I Love Azure Static Web Apps

August 5, 2020

As a web developer, I have fully embraced the idea that to extract pure performance out of our web applications we need to reduce the amount of time that a server needs to churn on request. Statically generated web sites really scratch that itch.

Take this site for example. It's statically generated with an amazing tool called Gridsome. And it's not the only tool in town. I've successfully used Jekyll, Hugo, Gatsby, and others to build these types of sites.

Why use a static site generator (SSG)? Again, take my site. Rarely does the content on this site change. And that's more of a testament to my need to update it more often, but I digress. Even if I were publishing articles daily, this site would only update daily. There is no need to maintain a database or anything like that cough Wordpress cough. If you request

, you should just get a pile of HTML that's sitting on a server somewhere. Add some caching in front of it (which I do, with Cloudflare) and you have a stupid-fast web site.

So where do you host static web apps? There are a lot of options available to you. I've deployed static sites to GitHub Pages. We used to use Netlify for our old marketing sites. I've configured Azure Blob Storage to host static content.

Let's talk more about that last option for a moment. Azure Blob Storage is an amazing solution to this problem, and its use for hosting static web pages was more discovered by accident. I remember having conversations with friends in 2010 about hosting files this way, and then much later Azure added support directly in the portal to turn this configuration on.

Sometimes you just need to write code

There is a drawback to static sites. If you've read my article on adding reCAPTCHA to my site, you'll see that I had a bit of a problem that needed to be overcome.

In order for reCAPTCHA to work, you need a server-side aspect that can handle the communication with reCAPTCHA servers. It would defeat the purpose of reCAPTCHA to have that stuff client-side.

How did I solve the problem?

Azure Functions! I used to be a naysayer of Serverless, but I'll tell you what... Azure Functions really saved my butt here. One Azure Function later, and I was good to go!

What if there was a better way?

I liked Azure Blob Storage for hosting my sites, and I liked Azure Functions for hosting my server-side needs. But that meant I had to maintain TWO separate pieces of architecture.

Recently, Azure released Static Web Apps which helps to combine all the great parts of static web sites with Azure Functions, in one easy to use package!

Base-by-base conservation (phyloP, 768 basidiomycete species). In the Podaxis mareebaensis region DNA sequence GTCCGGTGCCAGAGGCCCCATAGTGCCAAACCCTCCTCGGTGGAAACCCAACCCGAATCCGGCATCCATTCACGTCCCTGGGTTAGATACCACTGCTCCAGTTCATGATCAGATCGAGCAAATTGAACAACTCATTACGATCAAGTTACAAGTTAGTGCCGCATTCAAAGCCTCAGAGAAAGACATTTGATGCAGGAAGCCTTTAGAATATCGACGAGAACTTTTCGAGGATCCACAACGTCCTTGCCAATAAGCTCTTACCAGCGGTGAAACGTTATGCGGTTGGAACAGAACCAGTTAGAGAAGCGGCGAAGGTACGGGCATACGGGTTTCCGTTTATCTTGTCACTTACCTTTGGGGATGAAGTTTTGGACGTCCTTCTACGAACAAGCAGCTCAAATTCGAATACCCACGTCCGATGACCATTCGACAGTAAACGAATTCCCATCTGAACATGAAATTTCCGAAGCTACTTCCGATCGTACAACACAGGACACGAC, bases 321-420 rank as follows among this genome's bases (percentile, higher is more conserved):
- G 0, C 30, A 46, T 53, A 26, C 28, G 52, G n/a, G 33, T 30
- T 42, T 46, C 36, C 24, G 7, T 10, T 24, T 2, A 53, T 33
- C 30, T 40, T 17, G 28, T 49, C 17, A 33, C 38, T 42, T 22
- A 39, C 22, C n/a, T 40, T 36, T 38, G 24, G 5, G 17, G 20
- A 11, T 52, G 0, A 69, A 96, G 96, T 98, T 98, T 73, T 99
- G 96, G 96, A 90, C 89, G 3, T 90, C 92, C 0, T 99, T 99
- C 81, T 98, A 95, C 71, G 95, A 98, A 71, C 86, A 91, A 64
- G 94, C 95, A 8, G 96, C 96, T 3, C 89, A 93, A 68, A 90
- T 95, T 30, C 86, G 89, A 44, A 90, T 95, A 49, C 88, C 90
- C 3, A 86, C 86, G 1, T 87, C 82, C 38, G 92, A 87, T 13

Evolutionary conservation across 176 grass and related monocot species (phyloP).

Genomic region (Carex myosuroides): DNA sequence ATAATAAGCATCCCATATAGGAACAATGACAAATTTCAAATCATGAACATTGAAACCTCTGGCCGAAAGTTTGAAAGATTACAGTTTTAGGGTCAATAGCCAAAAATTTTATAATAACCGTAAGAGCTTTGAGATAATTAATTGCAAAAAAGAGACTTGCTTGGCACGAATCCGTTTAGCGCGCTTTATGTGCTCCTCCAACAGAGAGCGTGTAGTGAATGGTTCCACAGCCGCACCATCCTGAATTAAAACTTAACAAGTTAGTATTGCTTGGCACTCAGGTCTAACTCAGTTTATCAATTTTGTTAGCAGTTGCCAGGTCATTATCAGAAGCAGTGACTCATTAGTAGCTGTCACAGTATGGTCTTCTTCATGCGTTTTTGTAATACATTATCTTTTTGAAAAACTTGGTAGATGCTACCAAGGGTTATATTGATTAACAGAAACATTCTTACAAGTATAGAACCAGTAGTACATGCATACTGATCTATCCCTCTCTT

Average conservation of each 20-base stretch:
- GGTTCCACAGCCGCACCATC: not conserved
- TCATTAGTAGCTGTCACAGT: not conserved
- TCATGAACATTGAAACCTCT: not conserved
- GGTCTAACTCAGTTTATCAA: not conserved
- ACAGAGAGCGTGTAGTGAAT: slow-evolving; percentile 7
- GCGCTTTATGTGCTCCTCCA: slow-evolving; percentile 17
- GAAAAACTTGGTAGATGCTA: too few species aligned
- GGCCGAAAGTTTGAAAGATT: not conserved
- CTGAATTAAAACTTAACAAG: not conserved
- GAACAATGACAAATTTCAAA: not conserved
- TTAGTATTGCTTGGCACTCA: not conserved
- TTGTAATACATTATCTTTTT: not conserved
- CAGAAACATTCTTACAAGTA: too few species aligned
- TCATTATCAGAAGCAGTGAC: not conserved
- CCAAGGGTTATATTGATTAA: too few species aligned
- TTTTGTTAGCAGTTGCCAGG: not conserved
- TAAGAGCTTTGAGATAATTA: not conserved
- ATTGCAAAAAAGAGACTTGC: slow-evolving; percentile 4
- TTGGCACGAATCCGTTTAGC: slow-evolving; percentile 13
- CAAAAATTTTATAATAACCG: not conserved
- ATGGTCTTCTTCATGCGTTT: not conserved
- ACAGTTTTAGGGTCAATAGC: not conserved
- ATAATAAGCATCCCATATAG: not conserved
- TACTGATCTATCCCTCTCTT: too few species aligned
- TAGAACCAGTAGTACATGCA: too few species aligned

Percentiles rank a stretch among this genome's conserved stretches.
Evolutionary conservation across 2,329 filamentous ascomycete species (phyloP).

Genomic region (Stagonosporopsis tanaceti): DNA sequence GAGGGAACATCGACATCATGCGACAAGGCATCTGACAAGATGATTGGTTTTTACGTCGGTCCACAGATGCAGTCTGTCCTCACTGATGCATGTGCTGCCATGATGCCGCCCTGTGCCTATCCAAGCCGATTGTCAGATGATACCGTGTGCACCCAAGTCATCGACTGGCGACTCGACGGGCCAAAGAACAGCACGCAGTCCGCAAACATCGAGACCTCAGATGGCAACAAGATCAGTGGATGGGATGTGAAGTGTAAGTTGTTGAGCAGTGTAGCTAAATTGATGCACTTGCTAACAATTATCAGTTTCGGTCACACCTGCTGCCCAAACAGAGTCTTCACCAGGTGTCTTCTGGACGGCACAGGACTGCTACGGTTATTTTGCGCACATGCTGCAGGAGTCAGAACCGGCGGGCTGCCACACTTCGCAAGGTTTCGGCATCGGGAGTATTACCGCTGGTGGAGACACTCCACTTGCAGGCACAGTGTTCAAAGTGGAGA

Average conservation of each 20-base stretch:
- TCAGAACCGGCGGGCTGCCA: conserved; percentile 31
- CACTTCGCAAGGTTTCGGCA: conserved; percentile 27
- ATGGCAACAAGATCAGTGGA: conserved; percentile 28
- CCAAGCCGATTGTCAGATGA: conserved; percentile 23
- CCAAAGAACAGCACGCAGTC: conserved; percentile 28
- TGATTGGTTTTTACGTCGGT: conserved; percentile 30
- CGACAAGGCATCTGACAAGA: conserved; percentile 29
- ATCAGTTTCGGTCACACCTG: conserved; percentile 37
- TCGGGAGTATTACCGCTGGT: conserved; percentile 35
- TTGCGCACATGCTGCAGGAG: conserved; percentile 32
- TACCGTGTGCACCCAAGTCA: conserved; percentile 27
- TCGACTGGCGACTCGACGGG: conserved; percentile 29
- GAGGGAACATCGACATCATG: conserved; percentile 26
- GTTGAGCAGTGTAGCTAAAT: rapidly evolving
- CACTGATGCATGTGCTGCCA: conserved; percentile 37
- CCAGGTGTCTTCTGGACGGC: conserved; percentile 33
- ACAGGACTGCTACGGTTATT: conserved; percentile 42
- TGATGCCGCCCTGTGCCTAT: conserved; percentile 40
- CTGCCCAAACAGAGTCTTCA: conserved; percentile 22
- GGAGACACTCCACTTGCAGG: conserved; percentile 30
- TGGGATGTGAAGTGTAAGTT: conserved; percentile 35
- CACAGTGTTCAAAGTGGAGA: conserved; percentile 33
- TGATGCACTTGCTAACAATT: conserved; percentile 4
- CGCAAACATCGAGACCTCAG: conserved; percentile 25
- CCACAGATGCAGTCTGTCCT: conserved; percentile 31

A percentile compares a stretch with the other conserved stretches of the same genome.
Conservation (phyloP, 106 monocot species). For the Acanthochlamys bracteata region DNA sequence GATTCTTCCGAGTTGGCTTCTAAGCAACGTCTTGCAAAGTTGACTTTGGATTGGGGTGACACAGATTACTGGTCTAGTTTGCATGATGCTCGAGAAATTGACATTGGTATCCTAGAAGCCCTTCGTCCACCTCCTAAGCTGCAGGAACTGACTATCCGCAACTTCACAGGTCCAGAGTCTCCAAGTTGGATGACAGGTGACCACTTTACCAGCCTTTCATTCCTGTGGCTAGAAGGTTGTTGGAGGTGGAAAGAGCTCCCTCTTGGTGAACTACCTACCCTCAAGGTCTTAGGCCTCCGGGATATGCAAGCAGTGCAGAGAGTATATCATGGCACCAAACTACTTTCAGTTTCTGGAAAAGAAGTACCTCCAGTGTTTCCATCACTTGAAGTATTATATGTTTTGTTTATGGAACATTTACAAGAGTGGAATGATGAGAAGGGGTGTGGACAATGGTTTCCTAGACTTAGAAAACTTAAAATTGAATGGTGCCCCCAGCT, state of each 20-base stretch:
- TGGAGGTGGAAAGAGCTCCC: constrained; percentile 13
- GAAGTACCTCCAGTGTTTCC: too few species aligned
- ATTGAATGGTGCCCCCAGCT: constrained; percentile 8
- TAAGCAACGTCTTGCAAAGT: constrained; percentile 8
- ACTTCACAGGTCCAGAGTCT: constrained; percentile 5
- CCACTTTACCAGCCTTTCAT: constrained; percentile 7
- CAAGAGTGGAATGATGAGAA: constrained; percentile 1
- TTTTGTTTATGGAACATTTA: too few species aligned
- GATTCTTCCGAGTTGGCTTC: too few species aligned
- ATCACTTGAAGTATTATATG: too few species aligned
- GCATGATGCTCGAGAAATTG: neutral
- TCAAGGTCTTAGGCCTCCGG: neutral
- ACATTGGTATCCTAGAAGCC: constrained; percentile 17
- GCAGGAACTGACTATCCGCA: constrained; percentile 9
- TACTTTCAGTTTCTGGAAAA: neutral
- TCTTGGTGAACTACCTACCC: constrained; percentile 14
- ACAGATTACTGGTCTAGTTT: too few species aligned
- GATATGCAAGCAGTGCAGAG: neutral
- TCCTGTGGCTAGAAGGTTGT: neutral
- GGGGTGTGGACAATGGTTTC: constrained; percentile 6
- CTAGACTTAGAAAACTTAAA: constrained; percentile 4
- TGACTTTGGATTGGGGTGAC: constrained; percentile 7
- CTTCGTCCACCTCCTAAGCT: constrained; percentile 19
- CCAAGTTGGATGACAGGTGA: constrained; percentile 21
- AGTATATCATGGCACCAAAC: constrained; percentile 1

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What's the process of deploying to Azure Static Web Apps?

Setting up the Instance

There is one small drawback to Static Web Apps. You have to store your code in GitHub, but odds are you do that anyway. You have to store code in GitHub BECAUSE Azure Static Web Apps uses GitHub Actions to perform the build and deployment tasks that make all this tick.

Once GitHub is connected, and you've configured the repository and branch that Azure Static Apps should use, you'll need to tell Azure where the apps live in your repo.

You need to set three paths.

App location is where the application lives. Think of it as your working directory where

npm run build
or similar will be executed.

Api location is where the Azure Functions live.

Oh snap. STOP THE PRESSES. Currently, Azure Static Web Apps only supports JAVASCRIPT based Azure Functions. I learned this the hard way.

App artifact location is where the distribution files live after the build is completed. Typically this might be the

folder or

Process the Build

After Azure Static Web Apps creates the YAML file for the GitHub Actions, it'll kick off an initial build of the workflow.


When your build completes, it'll automatically deploy to a Static App on Azure. These sites are accessible via randomly generated URLs.

At the moment, I don't see a way to override the URL. I'm assuming this is a preview thing and will be corrected when everything goes GA.

Other Killer Feature: Pull Request Testing Sites

While converting my blog over to Azure Static Web Apps, I created a new pull request to test a couple changes.

To my amazement, a GitHub Action kicked off and it created a test site for me to view my changes. This is awesome.

After merging the pull request or deleting the pull request, the test site will go away. I love actions that clean up after themselves!

Another note: you can only have one test site at a time. If you open another pull request, it will fail to deploy.


Overall, I'm in love with Azure Static Web Apps. The first time I played with it on my Twitch stream, I had a couple issues with configuration. But a couple weeks later, when I tried another repo, it worked perfectly the first time!

While Azure Static Web Apps is in preview, give it a try! Build a simple Gridsome or Gatsby site. I'm sure you'll love it too!

Have experiences or questions? Leave a comment below!